Implementing a Green New Deal in the Aftermath of the Coronavirus Pandemic with A Quick Look Back at FDR’s New Deal and his Economic Bill of Rights

By Andrew Winnick

In the 1930s, in the midst of the Great Depression, when unemployment exceeded 25% and countless millions lost their homes, Franklin D. Roosevelt undertook The New Deal to put the country back to work on a vast array of building and other projects. This effort succeeded in beginning the process of ending the Great Depression. Later, in 1944, before the end of WW II, FDR addressed the American people and presented a new Economic Bill of Rights.

Sadly, after more than 75 years, the goals of FDR’s Economic Bill of Rights have not yet been achieved. Even before the economic devastation brought about by the effort to cope with the Coronavirus Pandemic we have had to, and continue to have to, cope with all of the following:
• We had a major housing crisis that impacted literally millions of Americans.
• We had severe food shortages and nutritional crises facing even more millions.
• Our health care system had fallen far below the standards successfully achieved by many other nations.
• Millions of Americans are forced to go to work, even when they or someone in their family was sick, due to our lack of paid sick and family leave. (Something that has been driven home in the last few months.)
• Our educational and childcare systems failed to meet the needs of a major portion of our families and drove millions into unacceptable levels of debt.
• In all of these areas, America fell far below the standards achieved by many other industrialized nations creating levels of inequality that are among the worst in the world, and undermining our claims to be a democratic society.
• In all of these areas, people of color and poor whites suffered far more than others.
So it should come as no surprise that even before the current economic chaos, progressive leaders proposed to the American people that this country needed to undertake the implementation of a Green New Deal (GND). We will talk about the Green focus in just a minute.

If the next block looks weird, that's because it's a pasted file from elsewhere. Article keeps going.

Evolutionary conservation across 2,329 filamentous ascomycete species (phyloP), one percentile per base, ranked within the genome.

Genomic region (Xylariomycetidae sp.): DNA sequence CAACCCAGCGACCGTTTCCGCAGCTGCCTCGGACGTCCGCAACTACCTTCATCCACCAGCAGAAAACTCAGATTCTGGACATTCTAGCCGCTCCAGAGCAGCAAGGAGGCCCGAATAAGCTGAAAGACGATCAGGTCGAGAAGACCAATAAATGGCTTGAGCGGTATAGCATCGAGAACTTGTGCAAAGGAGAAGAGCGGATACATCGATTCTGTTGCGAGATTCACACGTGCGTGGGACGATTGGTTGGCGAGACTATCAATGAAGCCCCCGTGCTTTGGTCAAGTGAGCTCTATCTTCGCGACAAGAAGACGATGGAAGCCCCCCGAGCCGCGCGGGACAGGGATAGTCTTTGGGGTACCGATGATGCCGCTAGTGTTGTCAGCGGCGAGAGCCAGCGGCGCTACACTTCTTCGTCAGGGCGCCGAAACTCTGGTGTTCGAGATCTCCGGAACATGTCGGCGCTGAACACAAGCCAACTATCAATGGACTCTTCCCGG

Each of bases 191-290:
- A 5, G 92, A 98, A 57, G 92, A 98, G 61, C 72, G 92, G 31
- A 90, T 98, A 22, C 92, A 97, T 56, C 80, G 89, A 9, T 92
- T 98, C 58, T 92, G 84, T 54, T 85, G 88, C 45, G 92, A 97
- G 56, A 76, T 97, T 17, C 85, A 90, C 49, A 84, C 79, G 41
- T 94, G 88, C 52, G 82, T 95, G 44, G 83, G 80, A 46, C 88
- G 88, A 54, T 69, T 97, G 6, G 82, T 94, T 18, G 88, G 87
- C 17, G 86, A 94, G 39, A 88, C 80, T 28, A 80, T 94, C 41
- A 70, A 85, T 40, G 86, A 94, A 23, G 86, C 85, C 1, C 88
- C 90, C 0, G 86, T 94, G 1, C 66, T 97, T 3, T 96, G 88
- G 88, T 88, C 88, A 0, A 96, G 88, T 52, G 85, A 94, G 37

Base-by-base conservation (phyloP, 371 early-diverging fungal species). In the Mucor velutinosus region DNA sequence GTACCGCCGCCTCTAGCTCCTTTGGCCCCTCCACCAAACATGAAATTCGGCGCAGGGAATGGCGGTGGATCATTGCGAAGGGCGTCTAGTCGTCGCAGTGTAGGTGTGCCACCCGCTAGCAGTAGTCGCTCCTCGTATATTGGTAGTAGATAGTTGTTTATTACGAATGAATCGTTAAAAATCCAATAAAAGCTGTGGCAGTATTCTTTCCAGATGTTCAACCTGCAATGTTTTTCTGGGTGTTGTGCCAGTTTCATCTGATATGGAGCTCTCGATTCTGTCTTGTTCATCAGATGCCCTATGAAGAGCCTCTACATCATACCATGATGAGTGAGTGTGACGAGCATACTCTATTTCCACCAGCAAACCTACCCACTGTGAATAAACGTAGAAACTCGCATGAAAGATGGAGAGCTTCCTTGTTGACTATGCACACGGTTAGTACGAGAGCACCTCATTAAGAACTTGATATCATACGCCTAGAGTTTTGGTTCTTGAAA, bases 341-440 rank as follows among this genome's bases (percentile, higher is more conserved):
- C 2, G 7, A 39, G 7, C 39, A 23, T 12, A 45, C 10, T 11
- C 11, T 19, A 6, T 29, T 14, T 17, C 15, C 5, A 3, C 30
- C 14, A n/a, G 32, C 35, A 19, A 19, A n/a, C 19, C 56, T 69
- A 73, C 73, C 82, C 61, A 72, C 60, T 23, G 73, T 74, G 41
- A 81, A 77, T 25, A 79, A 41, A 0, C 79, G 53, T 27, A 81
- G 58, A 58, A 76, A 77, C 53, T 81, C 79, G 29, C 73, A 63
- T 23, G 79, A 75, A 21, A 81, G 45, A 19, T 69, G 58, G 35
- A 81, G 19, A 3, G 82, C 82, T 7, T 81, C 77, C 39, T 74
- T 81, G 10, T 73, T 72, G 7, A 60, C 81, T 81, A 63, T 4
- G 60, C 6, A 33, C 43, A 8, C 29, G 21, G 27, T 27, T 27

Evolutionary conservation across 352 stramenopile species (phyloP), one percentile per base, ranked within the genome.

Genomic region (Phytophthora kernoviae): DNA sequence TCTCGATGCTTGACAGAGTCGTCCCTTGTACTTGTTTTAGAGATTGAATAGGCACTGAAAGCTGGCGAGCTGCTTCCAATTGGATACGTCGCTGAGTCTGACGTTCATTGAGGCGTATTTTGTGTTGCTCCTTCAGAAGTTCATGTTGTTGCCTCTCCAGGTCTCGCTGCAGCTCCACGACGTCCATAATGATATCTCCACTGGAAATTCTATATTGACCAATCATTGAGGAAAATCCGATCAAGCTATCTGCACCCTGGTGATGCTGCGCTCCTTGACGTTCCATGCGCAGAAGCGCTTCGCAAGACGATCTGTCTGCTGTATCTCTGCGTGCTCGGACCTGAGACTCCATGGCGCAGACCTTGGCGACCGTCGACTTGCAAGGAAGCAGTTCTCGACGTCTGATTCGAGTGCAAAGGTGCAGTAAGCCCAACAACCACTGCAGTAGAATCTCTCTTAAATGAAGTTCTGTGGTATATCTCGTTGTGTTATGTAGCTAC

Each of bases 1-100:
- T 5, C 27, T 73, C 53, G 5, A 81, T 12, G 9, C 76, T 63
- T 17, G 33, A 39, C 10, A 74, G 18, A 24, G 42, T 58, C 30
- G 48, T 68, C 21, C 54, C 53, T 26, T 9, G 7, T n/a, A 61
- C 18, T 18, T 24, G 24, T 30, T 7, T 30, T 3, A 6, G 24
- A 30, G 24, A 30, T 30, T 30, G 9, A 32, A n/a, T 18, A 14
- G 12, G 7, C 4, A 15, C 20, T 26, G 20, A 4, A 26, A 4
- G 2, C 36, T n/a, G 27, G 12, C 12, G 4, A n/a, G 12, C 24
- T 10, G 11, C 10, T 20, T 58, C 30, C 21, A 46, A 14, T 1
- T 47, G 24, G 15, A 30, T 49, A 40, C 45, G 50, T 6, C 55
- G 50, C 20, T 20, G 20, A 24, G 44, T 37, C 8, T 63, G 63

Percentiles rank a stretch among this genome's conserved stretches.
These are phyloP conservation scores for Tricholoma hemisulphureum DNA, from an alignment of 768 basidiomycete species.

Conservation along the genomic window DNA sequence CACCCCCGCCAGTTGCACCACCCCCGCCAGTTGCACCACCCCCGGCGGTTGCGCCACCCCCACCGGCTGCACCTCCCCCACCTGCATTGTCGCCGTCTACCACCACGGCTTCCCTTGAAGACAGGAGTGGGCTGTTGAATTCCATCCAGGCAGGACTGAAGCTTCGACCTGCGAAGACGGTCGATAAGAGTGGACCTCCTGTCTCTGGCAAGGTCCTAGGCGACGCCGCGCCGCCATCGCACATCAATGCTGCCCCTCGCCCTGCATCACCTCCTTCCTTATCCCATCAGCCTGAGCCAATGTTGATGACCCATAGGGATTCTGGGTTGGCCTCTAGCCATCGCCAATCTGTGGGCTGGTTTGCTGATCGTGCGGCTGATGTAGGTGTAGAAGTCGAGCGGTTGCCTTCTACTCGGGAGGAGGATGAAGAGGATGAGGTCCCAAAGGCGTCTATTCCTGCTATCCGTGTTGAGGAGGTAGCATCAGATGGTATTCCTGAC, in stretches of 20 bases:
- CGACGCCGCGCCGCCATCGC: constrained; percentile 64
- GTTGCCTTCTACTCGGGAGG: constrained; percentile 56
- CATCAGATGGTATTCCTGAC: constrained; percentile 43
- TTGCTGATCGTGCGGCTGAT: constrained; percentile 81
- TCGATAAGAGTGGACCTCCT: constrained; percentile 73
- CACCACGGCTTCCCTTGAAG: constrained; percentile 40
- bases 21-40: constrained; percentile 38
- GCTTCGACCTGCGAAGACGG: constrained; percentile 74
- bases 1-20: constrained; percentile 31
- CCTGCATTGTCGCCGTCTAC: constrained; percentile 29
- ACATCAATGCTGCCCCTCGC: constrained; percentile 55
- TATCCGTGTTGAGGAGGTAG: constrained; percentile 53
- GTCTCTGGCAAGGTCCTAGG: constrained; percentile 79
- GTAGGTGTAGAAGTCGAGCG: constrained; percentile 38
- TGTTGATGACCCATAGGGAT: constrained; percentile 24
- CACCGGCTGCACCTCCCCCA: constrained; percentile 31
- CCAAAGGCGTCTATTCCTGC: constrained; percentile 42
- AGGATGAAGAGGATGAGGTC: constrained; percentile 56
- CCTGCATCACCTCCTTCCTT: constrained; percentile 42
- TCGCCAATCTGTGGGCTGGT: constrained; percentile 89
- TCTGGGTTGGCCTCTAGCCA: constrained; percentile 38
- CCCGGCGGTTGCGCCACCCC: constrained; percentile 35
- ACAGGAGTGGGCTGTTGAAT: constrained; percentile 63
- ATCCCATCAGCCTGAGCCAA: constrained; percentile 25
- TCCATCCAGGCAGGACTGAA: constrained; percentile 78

Now today, in the midst of the economic chaos created by our failure to adequately mitigate the consequences of the battle to overcome the Coronavirus Pandemic, as unemployment approaches (and in reality may already exceed) the Great Depression levels of the 1930s, all of these problems are rapidly becoming even worse and the need to implement a program to address them becomes more obvious and more urgent.

Thus, rather than see the Green New Deal (GND) as a radically new concept, we need to see it as very much in the tradition of FDR, but with an additional element. Today the Green New Deal provides a blueprint for how we can address the triple crises currently facing this nation and the world. Separate from the public health problems presented by the Coronavirus Pandemic, the pursuit of the Green New Deal is designed to address, simultaneously, the triple crises presented by:
1. Climate Change and Global Warming that threatens to destroy vast parts of the world’s economy, render portions of the earth uninhabitable, and cause massive dislocations of populations including in the U.S., leading to political, economic, and even military instability.

2. The Rapidly Growing Economic Inequality and the Increasing Economic Pressures that have been building in the U.S. for the last 45 years and that were already facing millions of Americans long before the Coronavirus Pandemic.

3. The New Great Economic Depression now being experienced in the U.S. as a result of the necessary steps that were taken to mitigate the pandemic while we search for a vaccine and/or effective treatments. The manifestations of this new Great Depression include:
a. millions of business that were forced to close, many will not be able to come back even if and when allowed to re-start, in part because consumers will not have the money to purchase goods and services from them, in part because many people will be afraid to patronize them, and in part due to the social distancing requirements that are likely to have to continue for months, if not years.